Born in Vienna, Artur Bodanzky studied at the Vienna Conservatory, and then joined the orchestra of the Vienna Court Opera as a violinist. This was the period when Mahler was chief conductor, between 1897 and 1907, creating what has come to be recognised as a golden era in the Vienna Opera’s distinguished history. Bodanzky worked as Mahler’s assistant at the opera between 1902 and 1904 and remained close to Mahler (for instance attending the first performance of his Symphony No. 7 in Prague in 1908) while establishing a reputation for himself internationally. He held appointments at the Prague Opera between 1906 and 1909, and then between 1909 and 1912 at Mannheim, where he was succeeded as chief conductor by the young Wilhelm Furtwängler.
In 1914 he conducted the first English performances of Parsifal at Covent Garden and also led the first French performances of Die Fledermaus in Paris, indicating the breadth of his musical sympathies. In 1915 he took over the German repertoire at the Metropolitan Opera in New York, in succession to Alfred Hertz, and remained in this position until his death from a heart attack in 1939. He conducted 1087 performances at the Met during these twenty four seasons, directing a repertoire that ranged from Orfeo to Elektra by way of The Bartered Bride, as well as all the established Wagner operas. In addition he had a busy career as a conductor of symphony orchestras in centres such as New York and Minneapolis.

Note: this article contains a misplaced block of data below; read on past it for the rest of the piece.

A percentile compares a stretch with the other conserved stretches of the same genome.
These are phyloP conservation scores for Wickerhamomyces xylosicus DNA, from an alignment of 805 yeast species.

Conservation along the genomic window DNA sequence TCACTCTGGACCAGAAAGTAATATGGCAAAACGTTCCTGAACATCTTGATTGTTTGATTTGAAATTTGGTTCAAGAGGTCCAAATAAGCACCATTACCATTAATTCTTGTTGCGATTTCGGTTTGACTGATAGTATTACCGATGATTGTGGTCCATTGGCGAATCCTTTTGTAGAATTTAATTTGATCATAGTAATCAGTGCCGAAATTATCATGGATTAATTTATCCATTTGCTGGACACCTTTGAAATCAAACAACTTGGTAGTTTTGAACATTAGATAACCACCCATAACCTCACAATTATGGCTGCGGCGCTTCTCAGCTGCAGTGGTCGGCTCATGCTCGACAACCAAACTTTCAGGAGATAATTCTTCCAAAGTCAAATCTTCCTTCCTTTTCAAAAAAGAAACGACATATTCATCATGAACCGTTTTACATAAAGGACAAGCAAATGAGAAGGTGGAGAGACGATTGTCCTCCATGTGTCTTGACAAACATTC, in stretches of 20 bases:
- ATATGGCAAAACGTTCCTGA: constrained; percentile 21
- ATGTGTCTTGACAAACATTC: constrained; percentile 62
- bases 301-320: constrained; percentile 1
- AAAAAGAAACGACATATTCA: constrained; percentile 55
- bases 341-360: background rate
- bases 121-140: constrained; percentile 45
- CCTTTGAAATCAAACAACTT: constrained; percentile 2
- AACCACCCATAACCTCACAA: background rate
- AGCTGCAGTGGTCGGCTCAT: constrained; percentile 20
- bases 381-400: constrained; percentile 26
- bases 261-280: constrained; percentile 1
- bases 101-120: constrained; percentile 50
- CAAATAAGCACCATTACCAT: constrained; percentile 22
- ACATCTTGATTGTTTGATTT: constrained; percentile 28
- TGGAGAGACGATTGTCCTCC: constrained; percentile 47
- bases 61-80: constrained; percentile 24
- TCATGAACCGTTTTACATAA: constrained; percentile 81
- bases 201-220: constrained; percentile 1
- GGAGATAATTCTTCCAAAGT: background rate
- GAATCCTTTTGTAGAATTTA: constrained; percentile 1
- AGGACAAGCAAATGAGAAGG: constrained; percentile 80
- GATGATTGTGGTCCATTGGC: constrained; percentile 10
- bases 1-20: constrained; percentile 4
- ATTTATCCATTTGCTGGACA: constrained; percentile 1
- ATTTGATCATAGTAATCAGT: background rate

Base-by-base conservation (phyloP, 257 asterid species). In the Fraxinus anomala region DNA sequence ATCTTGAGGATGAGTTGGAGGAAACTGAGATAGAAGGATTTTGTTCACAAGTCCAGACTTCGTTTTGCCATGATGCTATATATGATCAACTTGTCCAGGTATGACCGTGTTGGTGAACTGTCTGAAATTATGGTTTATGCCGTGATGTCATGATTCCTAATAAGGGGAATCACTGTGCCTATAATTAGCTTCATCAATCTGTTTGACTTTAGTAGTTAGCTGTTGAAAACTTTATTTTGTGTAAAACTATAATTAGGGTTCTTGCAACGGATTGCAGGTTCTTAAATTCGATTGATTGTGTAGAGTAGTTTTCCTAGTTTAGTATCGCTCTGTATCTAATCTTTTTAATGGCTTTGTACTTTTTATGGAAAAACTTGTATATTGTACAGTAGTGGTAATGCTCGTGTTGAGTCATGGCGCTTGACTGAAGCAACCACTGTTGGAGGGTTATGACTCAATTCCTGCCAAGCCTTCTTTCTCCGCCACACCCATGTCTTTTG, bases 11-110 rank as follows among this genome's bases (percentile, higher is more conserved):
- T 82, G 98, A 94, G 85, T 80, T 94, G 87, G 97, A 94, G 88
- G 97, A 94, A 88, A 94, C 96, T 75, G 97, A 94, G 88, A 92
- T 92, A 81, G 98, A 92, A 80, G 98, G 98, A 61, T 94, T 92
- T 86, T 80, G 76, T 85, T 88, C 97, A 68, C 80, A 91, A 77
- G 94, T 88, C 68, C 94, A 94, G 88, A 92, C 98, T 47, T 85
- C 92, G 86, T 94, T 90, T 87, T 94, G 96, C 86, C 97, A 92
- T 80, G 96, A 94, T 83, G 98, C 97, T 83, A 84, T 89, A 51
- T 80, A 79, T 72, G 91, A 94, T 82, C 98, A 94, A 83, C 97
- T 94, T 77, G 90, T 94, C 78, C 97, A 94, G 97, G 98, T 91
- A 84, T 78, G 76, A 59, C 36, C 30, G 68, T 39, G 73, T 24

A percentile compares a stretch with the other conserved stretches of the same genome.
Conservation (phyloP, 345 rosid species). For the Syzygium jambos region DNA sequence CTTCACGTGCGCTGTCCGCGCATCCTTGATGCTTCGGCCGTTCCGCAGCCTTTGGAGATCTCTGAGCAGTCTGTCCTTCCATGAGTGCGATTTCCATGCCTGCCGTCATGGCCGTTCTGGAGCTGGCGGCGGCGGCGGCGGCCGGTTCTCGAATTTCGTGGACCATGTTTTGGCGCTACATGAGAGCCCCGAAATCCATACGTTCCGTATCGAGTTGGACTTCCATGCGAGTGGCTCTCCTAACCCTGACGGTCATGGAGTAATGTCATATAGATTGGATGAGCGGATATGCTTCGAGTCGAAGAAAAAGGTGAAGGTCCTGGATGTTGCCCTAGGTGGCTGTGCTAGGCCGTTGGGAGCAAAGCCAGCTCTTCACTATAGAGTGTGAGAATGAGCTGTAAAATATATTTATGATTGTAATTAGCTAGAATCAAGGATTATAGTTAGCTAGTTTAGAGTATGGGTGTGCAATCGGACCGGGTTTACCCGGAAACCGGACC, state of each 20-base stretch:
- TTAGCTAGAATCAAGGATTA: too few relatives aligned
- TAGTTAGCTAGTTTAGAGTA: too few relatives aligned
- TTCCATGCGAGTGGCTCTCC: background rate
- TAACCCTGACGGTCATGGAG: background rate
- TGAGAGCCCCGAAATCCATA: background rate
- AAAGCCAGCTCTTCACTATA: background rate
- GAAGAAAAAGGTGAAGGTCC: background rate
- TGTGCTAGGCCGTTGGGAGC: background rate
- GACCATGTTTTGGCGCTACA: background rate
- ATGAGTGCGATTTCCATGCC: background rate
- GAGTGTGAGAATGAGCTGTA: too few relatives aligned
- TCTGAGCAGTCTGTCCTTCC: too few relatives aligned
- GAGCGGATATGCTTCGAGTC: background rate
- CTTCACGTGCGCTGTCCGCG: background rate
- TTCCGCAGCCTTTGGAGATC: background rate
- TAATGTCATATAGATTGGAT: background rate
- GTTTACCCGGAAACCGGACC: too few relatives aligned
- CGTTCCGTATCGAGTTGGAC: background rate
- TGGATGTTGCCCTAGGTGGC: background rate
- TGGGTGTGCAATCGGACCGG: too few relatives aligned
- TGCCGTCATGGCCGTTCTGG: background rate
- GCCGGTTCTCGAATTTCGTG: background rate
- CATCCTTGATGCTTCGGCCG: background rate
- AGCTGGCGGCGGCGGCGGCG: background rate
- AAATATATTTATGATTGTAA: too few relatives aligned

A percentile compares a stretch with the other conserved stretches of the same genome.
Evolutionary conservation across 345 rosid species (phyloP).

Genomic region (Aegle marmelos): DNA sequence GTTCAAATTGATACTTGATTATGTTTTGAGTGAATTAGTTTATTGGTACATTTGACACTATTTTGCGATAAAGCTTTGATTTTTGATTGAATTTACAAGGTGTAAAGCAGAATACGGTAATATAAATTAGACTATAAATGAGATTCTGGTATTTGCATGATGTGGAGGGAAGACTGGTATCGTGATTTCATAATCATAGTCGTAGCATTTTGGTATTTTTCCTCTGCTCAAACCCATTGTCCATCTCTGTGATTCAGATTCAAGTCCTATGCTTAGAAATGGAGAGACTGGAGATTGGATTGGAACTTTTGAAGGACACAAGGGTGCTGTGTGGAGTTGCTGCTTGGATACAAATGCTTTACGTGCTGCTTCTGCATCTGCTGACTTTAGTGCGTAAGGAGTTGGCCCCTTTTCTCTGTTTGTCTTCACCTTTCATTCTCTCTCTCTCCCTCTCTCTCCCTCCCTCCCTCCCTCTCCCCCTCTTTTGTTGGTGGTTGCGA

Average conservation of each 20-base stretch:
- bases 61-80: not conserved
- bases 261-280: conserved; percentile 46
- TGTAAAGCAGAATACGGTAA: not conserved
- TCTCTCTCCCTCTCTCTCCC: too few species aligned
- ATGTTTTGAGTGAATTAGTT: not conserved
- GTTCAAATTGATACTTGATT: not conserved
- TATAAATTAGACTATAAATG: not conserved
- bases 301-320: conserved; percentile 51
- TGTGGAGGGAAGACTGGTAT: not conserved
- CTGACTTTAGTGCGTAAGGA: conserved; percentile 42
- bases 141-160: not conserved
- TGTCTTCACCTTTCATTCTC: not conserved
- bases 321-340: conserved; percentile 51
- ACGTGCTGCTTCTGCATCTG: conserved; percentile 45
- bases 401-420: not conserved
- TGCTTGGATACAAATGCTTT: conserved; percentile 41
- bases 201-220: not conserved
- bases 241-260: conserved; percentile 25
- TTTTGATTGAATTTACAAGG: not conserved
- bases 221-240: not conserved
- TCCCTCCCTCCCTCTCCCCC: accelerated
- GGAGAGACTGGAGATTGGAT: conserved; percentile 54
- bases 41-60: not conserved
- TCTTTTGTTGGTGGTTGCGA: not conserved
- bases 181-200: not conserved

Bodanzky’s commercial discography was restricted to the staple fare of the early gramophone: operatic overtures and excerpts, leavened with several short orchestral pieces, such as Mendelssohn’s overture The Hebrides and the Strauss waltz Wein, Weib, Gesang. Had these been the only sound documents left to us by him, his reputation would probably be far lower than it in fact currently is, but through the twin developments of broadcasting and transcription recording, many of the Metropolitan Opera’s performances from the mid 1930s were recorded. The survival of these recordings and their gradual dissemination now allows us to hear Bodanzky conducting the complete Ring cycle of Wagner, several other Wagner operas such as Tristan und Isolde and Lohengrin, Beethoven’s Fidelio, and Richard Strauss’s Der Rosenkavalier. Through a comparison of these performances with those also captured on disc by another Mahler disciple, Bruno Walter, it is possible to build up a picture, albeit imperfect, of how operatic performances of the legendary Mahler era at the Vienna State Opera House might have sounded.
Bodanzky’s conducting was highly energetic, which at times could produce inspiring results. However he was criticised for lack of compunction in making cuts, and Erich Leinsdorf, who took over much of his work after his unexpected death, suggested that he was ‘…fed up with his work, and only excited by his card games, skat and bridge’. Bodanzky pointed out in his defence that the cuts in question were often those made by his mentor and predecessor at the Metropolitan Opera, Gustav Mahler; and it can be said that throughout all his surviving recordings there is an energy that certainly makes for a thrilling operatic experience, and which continues to hold attention.
© Naxos Rights International Ltd. — David Patmore (A–Z of Conductors, Naxos 8.558087–90).